Koryuji Temple 広隆寺
Koryuji is the oldest temple in Kyoto. Koryuji is best known for its wooden image of Bodhisattva called "Miroku-Bosatsu-Hanka-Shii-zo," which is thought to have been a gift to Shotoku Taishi from the Korean court.
The Buddha of the Future is seen sitting in half-lotus and is believed to be pondering the future of mankind. Originally, the image was probably gilded.
This image was the first registered national treasure in Japan.
Shotoku Taishi, who promoted Buddhism early on in Japan, gave the image to Hatano Kawakatsu in 603. The latter built the temple to enshrine the image.
The image is believed to have originally been a gift from the Korean court to Prince Shotoku Taishi. It now stands in a temple building called the Reihoden (Treasure House), along with many other 1,000 year old statues. Photography is prohibited.
Koryuji Temple was destroyed by fire in 818 and 1150 but was restored thereafter.
Admission is 700 yen for adults. Entrance to Koryuji is from 9:00 am to 4:30 pm (Dec-Feb), or 5:00 pm (March-November).
Koryuji Access - Getting To Koryuji
Uzumasa Station on the Keifuku Arahiyama line. By bus #75, Ukyokusogochosha-mae stop.
Tel: 075 861 1461
Directions on how to get to Koryuji Temple in Kyoto by bicycle from Toei Studio Park.
The Uzumasa district has a number of other attractions. Next door to Koryuji is Toei Studio Park (Eiga Mura) a collection of film sets patrolled by historical re-enactors dressed as Edo Period samurai and geisha. Visitors too can dress up in period costume for a photo shoot.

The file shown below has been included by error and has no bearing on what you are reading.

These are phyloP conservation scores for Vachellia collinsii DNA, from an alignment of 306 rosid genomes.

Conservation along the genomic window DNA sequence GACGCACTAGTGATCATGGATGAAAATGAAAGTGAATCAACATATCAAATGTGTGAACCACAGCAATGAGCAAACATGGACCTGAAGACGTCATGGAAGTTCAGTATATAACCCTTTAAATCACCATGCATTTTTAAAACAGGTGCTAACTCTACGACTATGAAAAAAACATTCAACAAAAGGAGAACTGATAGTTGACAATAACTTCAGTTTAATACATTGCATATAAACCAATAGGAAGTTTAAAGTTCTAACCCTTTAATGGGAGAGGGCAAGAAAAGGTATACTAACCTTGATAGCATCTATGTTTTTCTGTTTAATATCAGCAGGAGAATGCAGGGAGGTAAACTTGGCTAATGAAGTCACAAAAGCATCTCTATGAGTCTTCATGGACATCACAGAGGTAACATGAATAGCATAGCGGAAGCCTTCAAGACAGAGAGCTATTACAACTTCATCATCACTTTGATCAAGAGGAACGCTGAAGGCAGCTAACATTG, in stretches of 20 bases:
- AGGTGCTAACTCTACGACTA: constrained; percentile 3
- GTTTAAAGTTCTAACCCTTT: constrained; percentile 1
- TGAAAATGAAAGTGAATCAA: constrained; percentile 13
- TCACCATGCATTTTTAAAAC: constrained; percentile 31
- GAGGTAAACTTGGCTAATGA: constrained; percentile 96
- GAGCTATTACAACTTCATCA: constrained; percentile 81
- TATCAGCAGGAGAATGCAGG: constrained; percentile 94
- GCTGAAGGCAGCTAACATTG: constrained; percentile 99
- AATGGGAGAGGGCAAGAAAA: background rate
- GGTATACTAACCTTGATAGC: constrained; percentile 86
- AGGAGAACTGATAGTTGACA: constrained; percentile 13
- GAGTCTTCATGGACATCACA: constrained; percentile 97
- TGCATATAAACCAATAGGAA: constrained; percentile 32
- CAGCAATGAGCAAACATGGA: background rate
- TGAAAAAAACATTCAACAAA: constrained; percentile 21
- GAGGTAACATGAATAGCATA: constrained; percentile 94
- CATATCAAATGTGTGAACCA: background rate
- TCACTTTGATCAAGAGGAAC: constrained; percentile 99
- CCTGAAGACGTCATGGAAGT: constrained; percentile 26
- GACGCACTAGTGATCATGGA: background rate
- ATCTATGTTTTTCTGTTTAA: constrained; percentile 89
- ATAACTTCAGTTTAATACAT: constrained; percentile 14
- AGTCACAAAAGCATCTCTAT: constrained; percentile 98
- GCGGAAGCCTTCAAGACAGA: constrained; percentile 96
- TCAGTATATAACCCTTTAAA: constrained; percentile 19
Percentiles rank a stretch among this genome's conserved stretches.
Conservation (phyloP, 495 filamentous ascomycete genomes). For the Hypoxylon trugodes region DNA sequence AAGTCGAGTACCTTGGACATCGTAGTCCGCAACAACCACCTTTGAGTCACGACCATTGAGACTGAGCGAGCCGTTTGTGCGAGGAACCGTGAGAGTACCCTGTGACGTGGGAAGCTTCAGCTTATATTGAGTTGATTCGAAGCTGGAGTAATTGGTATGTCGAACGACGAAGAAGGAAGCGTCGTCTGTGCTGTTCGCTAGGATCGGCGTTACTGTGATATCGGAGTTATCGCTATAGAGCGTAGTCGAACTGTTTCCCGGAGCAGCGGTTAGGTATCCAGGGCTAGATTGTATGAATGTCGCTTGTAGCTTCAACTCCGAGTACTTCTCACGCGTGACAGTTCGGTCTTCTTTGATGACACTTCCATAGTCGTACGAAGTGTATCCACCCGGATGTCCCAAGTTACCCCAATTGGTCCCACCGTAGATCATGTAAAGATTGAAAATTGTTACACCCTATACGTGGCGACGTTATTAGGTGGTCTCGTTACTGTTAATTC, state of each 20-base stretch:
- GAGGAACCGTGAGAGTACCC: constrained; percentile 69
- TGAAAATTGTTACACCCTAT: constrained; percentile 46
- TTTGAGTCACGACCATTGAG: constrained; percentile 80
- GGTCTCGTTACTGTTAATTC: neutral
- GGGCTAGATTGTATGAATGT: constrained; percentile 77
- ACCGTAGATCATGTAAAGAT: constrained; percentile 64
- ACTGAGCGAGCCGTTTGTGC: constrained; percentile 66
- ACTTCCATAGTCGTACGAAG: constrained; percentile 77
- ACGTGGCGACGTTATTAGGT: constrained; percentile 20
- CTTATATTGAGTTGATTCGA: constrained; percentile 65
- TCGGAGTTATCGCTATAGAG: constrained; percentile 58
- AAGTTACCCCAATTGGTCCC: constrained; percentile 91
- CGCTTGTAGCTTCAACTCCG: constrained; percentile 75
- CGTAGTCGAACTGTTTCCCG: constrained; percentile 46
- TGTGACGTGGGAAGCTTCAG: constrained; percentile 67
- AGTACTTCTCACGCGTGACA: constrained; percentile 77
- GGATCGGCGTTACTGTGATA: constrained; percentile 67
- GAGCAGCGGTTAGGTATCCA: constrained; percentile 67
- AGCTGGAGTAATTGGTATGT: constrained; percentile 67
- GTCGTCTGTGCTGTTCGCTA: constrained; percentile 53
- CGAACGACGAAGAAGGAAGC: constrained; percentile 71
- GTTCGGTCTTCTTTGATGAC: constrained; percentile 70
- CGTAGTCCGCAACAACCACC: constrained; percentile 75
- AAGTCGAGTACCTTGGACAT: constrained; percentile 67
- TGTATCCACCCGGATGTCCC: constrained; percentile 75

Not far away from Koryuji is the large Zen temple complex of Myoshinji and its many sub-temples and gardens. These include Taizoin, Daishin-in, Keishun-in, Shunkoin (which offers meditation sessions in English; Tel: 075 462 5488) and others.
Across the road from Myoshinji is Hokongo-in, which still retains a rare Heian Period garden. The temple's Treasure House has four Buddhist statues classified as Important ultural Properties. The statues on display include an eleven-headed Kannon, a Fudo Myo-o, a standing image of Amida and a seated statue of Amida Nyorai.
The Uzumasa area was originally settled by the Hata clan, a prosperous extended family of Korean origin. They brought the secrets of sericulture from the Asian mainland to Kyoto. Konoshima Shrine (Kaiko no Yashiro or "Silkworm Shrine") is known for its rare three pillared torii gate. Along with the torii at Kitano Tenmangu Shrine and the stone torii at Itsukushima Shrine in the Gosho (Imperial Palace), it makes up one of the "three unusual torii of Kyoto." The shrine, which dates back to at least 701, also contains a sacred spring and some ancient woods.
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